"There are too many people who are benefiting from government services without contributing to the system," Hartline added. "That obviously would not include retirees who have paid plenty in taxes or working Americans who are paying into the system through either income tax or payroll tax."
That offers some context for Scott’s proposal, but it doesn’t square with his call for making "all Americans" pay some income tax.
Edwards from Cato said Republicans generally believe that people below a certain threshold shouldn’t pay income tax, because it doesn’t make sense to tax them and then give back various benefits.
But he said some Republicans are concerned that the refundable tax credits, such as the Earned Income Tax Credit and the Child Tax Credit, have gotten so large that they’ve begun to offset not only income tax but also payroll tax for many people.
As for Scott’s proposal, he said, "if he’s saying everyone needs to pay some income tax, then a lot of people don’t pay income tax now, so that would be a tax increase."
Other experts we talked to said that without more details, they couldn’t interpret Scott’s proposal as anything other than a call for higher taxes.
"Sen. Scott was clearly talking about the federal personal income tax, and he’s saying people who don’t pay it should pay it," Wamhoff said. "That’s a tax increase on millions of people."
Some people don’t have personal income, he said, and others might have negative income. In those situations, Wamhoff didn’t see how it would be possible for all Americans to pay income tax: "Is it no longer just a tax on income — it’s just a tax on living?"
Garrett Watson, a senior policy analyst at the Tax Foundation, a center-right think tank, said executing Scott’s proposal might involve shifting how some benefits are administered.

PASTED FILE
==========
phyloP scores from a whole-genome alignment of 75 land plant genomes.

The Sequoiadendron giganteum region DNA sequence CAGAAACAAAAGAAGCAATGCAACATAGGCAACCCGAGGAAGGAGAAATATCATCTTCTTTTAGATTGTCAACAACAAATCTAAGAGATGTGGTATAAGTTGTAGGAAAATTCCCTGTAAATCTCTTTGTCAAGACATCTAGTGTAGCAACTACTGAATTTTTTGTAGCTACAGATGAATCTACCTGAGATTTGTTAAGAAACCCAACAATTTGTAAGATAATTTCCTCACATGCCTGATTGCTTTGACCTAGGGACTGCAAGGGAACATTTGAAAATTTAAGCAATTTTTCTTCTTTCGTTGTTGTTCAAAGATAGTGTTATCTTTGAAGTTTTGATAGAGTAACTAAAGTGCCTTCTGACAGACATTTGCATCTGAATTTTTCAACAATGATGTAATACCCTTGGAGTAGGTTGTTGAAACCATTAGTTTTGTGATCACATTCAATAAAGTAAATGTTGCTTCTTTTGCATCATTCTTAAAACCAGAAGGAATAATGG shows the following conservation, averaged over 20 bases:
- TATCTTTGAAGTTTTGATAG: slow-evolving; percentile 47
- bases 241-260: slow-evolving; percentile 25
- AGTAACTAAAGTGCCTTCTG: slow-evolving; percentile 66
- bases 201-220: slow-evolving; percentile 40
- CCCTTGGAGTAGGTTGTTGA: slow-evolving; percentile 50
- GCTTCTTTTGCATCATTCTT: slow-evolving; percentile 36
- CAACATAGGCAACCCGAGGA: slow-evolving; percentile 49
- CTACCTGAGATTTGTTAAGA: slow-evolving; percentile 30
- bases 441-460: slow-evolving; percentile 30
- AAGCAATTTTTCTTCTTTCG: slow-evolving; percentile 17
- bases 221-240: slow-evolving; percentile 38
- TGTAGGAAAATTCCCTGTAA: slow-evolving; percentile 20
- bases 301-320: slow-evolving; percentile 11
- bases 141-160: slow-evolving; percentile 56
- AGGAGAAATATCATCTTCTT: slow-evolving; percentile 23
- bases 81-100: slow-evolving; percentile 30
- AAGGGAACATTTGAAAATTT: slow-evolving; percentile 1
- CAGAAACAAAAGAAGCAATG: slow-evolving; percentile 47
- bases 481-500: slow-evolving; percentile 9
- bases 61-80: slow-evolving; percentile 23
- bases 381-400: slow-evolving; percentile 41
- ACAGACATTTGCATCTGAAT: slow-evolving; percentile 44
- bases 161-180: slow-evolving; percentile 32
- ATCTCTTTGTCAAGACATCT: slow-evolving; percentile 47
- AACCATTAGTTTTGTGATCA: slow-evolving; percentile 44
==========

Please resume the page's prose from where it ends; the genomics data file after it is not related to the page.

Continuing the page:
Watson said, for example, that moving the Child Tax Credit outside of the tax code and transforming it into a spending program that makes payments to households could increase the portion of households that owe income tax while ensuring their net benefit remains unchanged.
"It would be pretty hard to increase the portion of households paying income tax without raising their taxes, after all, but that would be netted out by the same tax benefits administered outside the tax system," Watson said.
According to Hartline, though, Scott’s concern was about the expansion of government benefits.
Gleckman said Scott’s proposal begged for more specifics.
"Show me how you’re going to take people who are currently not paying taxes and require them to pay taxes without raising their taxes," he said. "Show me the plan."
U.S. Sen. Rick Scott, "An 11 Point Plan to Rescue America," accessed Feb. 22, 2022
Politico, "Rick Scott pushes own GOP agenda as McConnell holds off," Feb. 22, 2022
The Washington Post, "Rick Scott thrusts the GOP back into Romney-‘47 percent’ territory," Feb. 22, 2022
Newsweek, "Rick Scott Defends Plan After His Republican Agenda Sparks Ridicule," Feb. 23, 2022
Twitter post, Feb. 22, 2022
Institute on Taxation and Economic Policy, "Senate Republicans Revive the Myth of the Takers," Feb. 22, 2022
The Washington Post, "New tax plan from leading GOP senator would require all Americans to pay federal income taxes," Feb. 23, 2022
White House Press Secretary Jen Psaki’s tweet, Feb. 22, 2022
Interview with Steve Wamhoff, the director of federal tax policy at the Institute on Taxation and Economic Policy, Feb. 23, 2022
Interview with Howard Gleckman, a senior fellow at the Urban-Brookings Tax Policy Center, Feb. 23, 2022
Interview with Chris Edwards, the director of tax policy studies at the Cato Institute, Feb. 23, 2022
Email interview with Garrett Watson, a senior policy analyst at the Tax Foundation, Feb. 23, 2022
Email exchange with Chris Hartline, a spokesperson for Sen. Rick Scott, Feb. 23, 2022
Tax Policy Center, "T21-0161 - Tax Units with Zero or Negative Income Tax, 2011-2031," Aug. 17, 2021
CNBC, "61% of Americans paid no federal income taxes in 2020, Tax Policy Center says," Aug. 18, 2021